Of course last years telecom scam has left many telcos burnt. Supreme court cancelled 122 licenses of telecom companies granted by A.Raja. Norway’s Telenor and Abu Dhabi’s Etisalat questioned the government’s decision of three years back after cancellation of licenses of their joint venture partners.

These issues arise, as India does not have a political lobbying system similar to US and other developed countries. Individual relationships of business promoters with politicians result in out-of-the-way favorable decisions. However, as is clear from the writing on the wall, the decisions can be arbitrarily changed and revised due to new politician’s personal interest, Comptroller Auditor General’s reports and public outcry.

Therefore, leveraging on political relationships by bending the ethical rules is no longer a foolproof business plan. The risks arise unexpectedly and can wipe out the company. Hence, organizations need to focus on building an ethical culture and developing an ethical tone at the top. However, India is significantly lagging behind  in business ethics. The pathetic situation is highlighted by the fact, that today Economic Times ran an article titled “New Hats for the Chiefs”. It discusses the new titles being given to CXOs in India and mentioned Chief Ethics Officer as one of them. This is news in the most widely read financial newspapers of the country! Take a guess at envisaging the number of ethics officers in a country of over one billion people.

Closing Thoughts

While Indian government needs to get its act right to build public, private sector and foreign investors confidence, the private sector also needs to take a deep look at their own operating style and procedures. Political corniness doesn’t take the organization far, and may result in huge legal, reputation and operation risks. Business plans and strategies must be developed on sound ethical practices with complete adherence to regulatory requirements.

References:

Retaliation faced by Risk Managers and Auditors in India

Washington Post article “Maryland parks agency demotes auditor after spending questions, sources say” again brought to the forefront the retaliation auditors and risk managers face while doing their job. According to the article – “Abinet Y. Belachew was placed in a staff auditing position and his $124,000 salary was cut by more than $30,000, according to records from the agency after he questioned spending by top agency officials“. This is nothing new, the Ethics Resource Center survey of 2011 of US companies states that – “Almost one-fourth of those reporting bad behavior said they experienced some form of retaliation, up from 15% in 2009 and only 12% in 2007.”

The most surprising bit is, that there are hardly any such cases reported by Indian media. At most, media reports if a bureaucrat is fired or transferred from a critical position after a damaging disclosure of government wrongdoing. In respect to retaliation on risk managers and auditors in private sector, there is no coverage.

One can presume either that there is no retaliation or Indian auditing institutes haven’t lobbied to protect their members from retaliation. Indian institutes, namely, Institute of Chartered Accountants of India, Institute of Company Secretaries of India, etc. are governed by Ministry of Corporate Affairs. That could be reason for lack of awareness and action in this field. Moreover, India doesn’t have a whistle-blower protection act and a number of activists have been shot dead in broad daylight. Though, the listing agreement has a clause for whistle-blower protection, it is more in name only. Additionally, law and enforcement agencies are not without corruption. Hence, the cumulative affect is that private sector auditors and risk managers are left without recourse when facing retaliation.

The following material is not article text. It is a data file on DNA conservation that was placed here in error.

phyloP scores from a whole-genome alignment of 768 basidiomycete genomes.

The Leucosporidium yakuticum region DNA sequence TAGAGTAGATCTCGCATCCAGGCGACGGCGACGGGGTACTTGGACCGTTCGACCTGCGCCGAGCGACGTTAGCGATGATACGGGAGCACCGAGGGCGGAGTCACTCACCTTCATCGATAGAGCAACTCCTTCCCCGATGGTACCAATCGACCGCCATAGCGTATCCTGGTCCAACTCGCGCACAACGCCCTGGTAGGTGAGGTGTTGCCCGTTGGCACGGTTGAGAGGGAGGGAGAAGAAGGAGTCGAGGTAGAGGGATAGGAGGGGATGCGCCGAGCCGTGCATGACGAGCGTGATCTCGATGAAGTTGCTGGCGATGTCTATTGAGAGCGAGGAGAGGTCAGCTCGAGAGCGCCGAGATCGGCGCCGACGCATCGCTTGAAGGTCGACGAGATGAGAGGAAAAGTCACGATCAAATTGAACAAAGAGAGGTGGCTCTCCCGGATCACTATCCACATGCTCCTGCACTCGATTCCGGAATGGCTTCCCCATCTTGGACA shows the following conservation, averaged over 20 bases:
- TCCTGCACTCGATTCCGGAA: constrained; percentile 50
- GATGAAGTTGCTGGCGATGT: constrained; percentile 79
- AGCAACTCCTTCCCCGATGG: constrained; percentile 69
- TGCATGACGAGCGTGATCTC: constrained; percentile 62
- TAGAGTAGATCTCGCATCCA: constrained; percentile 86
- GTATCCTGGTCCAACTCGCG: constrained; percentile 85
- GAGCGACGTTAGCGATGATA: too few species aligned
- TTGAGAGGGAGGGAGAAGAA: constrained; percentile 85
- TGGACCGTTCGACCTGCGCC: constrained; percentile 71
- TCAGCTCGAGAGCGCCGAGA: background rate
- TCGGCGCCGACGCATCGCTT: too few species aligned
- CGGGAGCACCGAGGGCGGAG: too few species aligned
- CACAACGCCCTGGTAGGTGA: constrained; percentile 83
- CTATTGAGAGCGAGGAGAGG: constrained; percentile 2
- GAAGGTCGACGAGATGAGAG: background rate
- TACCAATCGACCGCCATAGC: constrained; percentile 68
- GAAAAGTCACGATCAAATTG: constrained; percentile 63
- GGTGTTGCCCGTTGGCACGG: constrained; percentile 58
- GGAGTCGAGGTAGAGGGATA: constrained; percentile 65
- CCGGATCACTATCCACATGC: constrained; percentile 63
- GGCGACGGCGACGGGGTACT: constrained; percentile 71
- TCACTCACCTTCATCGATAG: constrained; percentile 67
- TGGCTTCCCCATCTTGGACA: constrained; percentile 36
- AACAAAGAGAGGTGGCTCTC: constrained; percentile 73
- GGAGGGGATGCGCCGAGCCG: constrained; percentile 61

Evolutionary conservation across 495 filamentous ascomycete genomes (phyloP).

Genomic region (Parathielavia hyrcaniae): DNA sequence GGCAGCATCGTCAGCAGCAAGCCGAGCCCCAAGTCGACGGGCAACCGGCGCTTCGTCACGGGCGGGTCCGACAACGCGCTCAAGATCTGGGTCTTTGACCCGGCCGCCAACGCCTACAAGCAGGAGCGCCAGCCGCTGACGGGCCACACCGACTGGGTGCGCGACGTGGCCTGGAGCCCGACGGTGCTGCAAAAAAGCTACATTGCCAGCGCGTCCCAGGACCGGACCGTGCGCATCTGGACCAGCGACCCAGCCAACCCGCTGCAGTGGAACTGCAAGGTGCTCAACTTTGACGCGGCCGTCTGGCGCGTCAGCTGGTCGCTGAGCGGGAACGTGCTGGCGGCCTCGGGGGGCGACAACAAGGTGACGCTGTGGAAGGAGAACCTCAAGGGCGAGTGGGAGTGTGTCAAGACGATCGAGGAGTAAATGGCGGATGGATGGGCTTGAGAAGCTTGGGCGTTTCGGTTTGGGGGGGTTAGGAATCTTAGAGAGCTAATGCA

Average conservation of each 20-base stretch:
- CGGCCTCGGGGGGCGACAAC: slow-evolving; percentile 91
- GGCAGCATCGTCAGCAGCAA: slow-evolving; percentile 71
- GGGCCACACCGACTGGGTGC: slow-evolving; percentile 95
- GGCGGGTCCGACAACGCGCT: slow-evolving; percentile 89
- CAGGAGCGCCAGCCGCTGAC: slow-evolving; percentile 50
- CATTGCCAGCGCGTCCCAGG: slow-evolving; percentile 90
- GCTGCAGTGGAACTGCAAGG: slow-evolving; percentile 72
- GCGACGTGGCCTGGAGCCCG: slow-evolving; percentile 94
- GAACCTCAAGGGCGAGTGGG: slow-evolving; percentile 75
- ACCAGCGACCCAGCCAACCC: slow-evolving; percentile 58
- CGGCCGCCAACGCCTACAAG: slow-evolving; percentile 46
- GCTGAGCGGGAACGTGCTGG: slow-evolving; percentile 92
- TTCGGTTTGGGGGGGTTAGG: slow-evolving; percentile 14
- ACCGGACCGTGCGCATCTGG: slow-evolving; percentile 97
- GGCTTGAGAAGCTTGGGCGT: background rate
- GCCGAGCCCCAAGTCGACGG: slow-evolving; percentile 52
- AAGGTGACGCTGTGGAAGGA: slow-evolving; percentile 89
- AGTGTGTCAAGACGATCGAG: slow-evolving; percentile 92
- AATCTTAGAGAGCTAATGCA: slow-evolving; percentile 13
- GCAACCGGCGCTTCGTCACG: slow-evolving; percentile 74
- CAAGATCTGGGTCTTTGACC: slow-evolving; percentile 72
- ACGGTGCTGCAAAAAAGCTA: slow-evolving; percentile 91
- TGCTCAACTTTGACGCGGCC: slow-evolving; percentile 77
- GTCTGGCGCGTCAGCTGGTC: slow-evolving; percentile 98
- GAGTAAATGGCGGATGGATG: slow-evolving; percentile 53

1. Nature of Retaliation

Auditors and risk managers in India, therefore, have far tougher choices to make than their counterparts in the Western world. Doing the right thing and reporting against management, can cause more than just a job loss. In India, following methods are employed for retaliation against risk managers, auditors and whistle-blowers. These sometimes continue even after termination of the employee for a number of years :

a) Downgrade or transfer the individual from the position.

b) Isolate the person, turn the team against the person and bosses give threats of job loss.

c) Spread rumors about personal life of the person. For instance – if a person is married they inform the spouse about an affair, or if the person is single, they spread rumors on sex life and sexual orientation. Take photographs in compromising positions to blackmail the individual.

d) Spread rumors in professional circles to destroy the person’s credibility. The person is told that previous employers will be asked to do a negative background verification. After terminating the employee, organizations still do and even inform head hunters not to process the candidates papers.

e) Use detectives to tap phones, including mobile phones;  hack personal systems to monitor correspondence and internet activity. Inform individual’s contacts not to respond to phones and emails, and threaten if they do so.

f) Enter employee homes without authorization, install bugs and cameras to watch personal activities. Even steal items to make employee feel more vulnerable.

h) Pay relatives, friends and neighbors to stalk the person – physically, on phone and internet – to cause a psychological breakdown. The person is isolated and humiliated publicly on every occasion to instill fear in others.

i) Threaten the person with murder and rape to ensure that they do not go to law enforcement agencies or media. Bribe law enforcement agencies, attorneys and media to not accept the complaint and report the same.